According to one tradition, the rosary’s defining moment came during an apparition of Mary to Saint Dominic around the year 1221. Dominic was combating a popular heresy in France called Albigensianism. Mary gave him the rosary, told him to teach people this devotion, and promised that his apostolic efforts would be blessed with much success if he did. We know the religious order Dominic founded (the Dominicans) clearly played a major role in promoting the rosary throughout the world in the early years of this devotion.
The Poor Man’s Breviary
Another important development in the history of the rosary is found in its roots in the liturgical prayer of the Church. In the medieval period, there was a desire to give the laity a form of common prayer similar to that of the monasteries. Monastic prayer was structured around the Psalter—the recitation of all 150 psalms from the Bible. At that time, however, most laity could not afford a Psalter, and most could not even read.
As a parallel to the monastic reading of the 150 psalms, the practice developed among the laity of praying the Our Father 150 times throughout the day. is devotion came to be known as “the poor man’s breviary.” e laity eventually were given beads to help them count their prayers.
Marian devotion followed a similar pattern. Gabriel’s words, “Hail Mary, full of grace, the Lord is with you” (Luke 1:28), sometimes were read in the monasteries at the end of a psalm, showing how the psalms found fulfillment in the New Testament with the coming of Christ through the Virgin Mary. Some laity began to recite these words in the manner of the Our Father—150 times, while counting their prayers on beads. In repeating the words of Gabriel, they were reliving the joy of the annunciation and celebrating the mystery of God becoming man in Mary’s womb.
Christians linked this prayer with Elizabeth’s words to Mary at the Visitation: “Blessed are you among women, and blessed is the fruit of your womb” (Luke 1:42). Finally, with the addition of the name “Jesus” in the thirteenth century, the first half of the Hail Mary was in place. is early form of the Hail Mary was recited 150 times on the beads. By the fifteenth century, the 150 Hail Marys had been divided into sets of ten, known as “decades,” with an Our Father at the beginning of each.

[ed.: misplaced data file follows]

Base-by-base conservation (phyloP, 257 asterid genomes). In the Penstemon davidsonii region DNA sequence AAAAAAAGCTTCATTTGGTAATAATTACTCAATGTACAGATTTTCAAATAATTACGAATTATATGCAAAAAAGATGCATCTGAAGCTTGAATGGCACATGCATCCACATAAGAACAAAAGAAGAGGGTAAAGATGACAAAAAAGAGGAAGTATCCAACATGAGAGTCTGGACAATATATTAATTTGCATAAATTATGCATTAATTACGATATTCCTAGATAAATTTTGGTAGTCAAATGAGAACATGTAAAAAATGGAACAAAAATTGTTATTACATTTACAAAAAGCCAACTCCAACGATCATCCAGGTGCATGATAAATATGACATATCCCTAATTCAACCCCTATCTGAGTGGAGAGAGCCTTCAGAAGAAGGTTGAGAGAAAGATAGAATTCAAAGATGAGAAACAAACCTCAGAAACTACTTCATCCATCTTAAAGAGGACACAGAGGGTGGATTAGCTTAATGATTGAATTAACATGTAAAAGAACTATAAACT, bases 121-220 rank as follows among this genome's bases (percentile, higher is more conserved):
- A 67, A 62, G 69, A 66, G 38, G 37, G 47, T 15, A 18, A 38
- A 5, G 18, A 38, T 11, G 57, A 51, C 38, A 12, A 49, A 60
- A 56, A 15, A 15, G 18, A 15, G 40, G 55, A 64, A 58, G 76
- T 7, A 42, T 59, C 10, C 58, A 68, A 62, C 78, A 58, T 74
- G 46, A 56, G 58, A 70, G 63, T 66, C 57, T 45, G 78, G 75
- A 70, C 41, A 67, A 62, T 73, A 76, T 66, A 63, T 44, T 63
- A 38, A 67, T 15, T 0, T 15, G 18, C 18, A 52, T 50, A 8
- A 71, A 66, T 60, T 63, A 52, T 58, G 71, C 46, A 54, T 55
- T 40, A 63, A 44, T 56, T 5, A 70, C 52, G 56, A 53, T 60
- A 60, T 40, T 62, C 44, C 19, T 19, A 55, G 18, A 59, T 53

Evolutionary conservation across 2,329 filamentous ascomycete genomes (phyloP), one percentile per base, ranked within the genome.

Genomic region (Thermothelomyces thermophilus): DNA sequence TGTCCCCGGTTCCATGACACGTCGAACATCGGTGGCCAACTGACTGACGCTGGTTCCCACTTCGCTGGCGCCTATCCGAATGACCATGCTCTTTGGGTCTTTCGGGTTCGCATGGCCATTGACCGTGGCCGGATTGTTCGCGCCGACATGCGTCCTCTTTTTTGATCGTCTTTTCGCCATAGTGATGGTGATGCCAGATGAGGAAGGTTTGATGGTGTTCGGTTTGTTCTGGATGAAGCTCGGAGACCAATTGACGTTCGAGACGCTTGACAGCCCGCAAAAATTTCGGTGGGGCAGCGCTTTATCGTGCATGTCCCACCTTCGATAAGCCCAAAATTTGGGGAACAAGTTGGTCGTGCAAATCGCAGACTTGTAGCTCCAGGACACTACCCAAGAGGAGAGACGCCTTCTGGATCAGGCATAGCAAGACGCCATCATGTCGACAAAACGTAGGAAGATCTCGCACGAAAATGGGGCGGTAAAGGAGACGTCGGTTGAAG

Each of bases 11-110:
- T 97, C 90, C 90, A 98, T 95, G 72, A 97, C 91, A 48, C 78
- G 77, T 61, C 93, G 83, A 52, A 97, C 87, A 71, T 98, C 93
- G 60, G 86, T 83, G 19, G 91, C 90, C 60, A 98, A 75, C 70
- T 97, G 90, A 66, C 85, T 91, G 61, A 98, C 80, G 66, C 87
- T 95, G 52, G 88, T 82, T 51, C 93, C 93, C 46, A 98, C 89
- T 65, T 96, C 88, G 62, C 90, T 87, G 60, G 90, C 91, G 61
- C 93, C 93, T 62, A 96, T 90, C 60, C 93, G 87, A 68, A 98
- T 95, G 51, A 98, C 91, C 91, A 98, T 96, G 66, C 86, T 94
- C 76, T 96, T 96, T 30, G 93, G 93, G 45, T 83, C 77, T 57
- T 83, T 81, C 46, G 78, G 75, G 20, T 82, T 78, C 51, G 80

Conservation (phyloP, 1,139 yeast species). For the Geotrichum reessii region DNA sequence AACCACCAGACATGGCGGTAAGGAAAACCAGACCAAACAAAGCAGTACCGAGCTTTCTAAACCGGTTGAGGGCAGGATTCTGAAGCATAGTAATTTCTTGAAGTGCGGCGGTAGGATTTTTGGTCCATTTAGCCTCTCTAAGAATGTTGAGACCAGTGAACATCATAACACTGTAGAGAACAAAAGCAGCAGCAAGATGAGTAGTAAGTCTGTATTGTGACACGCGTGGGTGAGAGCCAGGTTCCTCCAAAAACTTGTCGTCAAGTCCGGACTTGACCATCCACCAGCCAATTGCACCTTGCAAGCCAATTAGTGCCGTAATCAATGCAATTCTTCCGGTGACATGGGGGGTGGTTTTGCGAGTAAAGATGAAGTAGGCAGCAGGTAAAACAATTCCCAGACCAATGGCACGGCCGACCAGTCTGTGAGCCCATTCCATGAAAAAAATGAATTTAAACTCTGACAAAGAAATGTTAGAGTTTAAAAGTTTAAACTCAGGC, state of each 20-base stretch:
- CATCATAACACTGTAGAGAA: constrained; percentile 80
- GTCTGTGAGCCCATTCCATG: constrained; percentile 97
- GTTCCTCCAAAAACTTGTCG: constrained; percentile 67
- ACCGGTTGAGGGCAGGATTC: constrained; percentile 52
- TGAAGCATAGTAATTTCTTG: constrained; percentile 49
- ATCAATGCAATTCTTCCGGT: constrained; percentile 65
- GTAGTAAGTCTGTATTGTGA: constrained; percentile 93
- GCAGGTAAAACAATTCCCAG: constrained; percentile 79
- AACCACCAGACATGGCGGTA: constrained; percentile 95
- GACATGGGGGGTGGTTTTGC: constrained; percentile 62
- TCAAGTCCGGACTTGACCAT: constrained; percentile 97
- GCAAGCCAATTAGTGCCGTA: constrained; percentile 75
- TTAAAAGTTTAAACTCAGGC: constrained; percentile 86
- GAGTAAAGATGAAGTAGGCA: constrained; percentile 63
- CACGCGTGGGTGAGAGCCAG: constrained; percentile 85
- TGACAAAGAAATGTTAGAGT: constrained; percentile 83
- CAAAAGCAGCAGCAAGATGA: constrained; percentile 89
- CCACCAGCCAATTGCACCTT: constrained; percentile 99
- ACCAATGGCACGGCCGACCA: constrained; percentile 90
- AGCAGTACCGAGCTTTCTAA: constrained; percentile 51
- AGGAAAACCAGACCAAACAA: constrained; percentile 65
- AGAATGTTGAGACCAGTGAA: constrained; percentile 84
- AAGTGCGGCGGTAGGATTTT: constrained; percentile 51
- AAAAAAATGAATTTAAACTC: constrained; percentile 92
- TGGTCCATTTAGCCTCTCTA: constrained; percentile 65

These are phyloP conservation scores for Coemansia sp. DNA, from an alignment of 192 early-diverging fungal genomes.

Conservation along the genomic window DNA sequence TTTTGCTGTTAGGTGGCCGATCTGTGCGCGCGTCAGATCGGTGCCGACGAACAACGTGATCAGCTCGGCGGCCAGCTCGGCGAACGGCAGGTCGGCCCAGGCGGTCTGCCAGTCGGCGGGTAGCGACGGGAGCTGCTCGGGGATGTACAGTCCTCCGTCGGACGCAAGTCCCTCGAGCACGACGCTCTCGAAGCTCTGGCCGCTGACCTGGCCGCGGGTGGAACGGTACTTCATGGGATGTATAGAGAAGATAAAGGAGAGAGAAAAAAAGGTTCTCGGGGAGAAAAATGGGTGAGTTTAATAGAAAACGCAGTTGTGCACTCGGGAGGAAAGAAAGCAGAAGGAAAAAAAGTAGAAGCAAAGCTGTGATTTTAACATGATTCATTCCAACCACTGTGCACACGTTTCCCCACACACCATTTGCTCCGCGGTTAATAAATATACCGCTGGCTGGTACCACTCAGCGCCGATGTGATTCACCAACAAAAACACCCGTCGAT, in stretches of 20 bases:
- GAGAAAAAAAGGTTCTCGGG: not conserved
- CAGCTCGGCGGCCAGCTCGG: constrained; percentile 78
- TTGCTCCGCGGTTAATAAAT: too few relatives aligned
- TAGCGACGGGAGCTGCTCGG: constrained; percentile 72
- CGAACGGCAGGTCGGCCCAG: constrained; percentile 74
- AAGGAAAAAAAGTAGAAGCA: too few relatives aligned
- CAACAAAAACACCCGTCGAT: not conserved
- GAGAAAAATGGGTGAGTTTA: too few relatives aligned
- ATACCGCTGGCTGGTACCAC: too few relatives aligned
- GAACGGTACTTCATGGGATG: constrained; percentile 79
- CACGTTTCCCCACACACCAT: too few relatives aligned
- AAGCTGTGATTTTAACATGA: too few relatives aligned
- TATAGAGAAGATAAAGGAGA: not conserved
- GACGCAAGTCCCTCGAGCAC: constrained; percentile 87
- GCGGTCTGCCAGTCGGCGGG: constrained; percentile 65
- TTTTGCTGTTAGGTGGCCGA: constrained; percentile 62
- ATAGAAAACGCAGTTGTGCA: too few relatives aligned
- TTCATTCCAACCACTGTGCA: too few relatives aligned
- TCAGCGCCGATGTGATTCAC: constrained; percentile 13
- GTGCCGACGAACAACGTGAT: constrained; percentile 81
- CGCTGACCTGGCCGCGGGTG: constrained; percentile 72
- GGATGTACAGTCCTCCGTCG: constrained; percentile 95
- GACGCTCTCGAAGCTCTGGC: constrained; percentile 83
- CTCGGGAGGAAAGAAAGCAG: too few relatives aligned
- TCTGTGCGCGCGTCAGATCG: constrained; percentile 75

Meditating on Mysteries
Another line of development in monastic prayer eventually led to the practice of contemplating Christ’s life while reciting the Hail Marys. Some monasteries began associating the psalms with an aspect of Jesus’s life. At the end of each psalm, the monks would recite a phrase relating that psalm to the life of Jesus or Mary. Taken together, these phrases formed a brief life of Christ and his mother.
A devotion that joined fifty of these phrases with the praying of fifty Hail Marys began in the early fifteenth century. However, since fifty points of reflection generally could not be recalled without a book, the devotion was simplified by reducing the meditation points to fifteen, with one for every decade. us, by the end of the fifteenth century, the basic structure of the rosary was in place: Our Fathers dividing decades of Hail Marys, with meditations on the life of Christ and Mary.
In the sixteenth century, the sets of five Joyful, five Sorrowful, and five Glorious Mysteries as we know them today began to emerge. Also, the vocal prayers of the rosary were finalized. The Glory Be was added to the end of every decade, and the second half of the Hail Mary was formalized: “Holy Mary, Mother of God, pray for us sinners now and at the hour of our death. Amen.” In 1569, Pope Saint Pius V officially approved the rosary in this form: fifteen decades of Hail Marys introduced by the Our Father and concluded with the Glory Be.
And so the rosary remained for over four centuries. Then, in 2002, Pope Saint John Paul II proposed something new.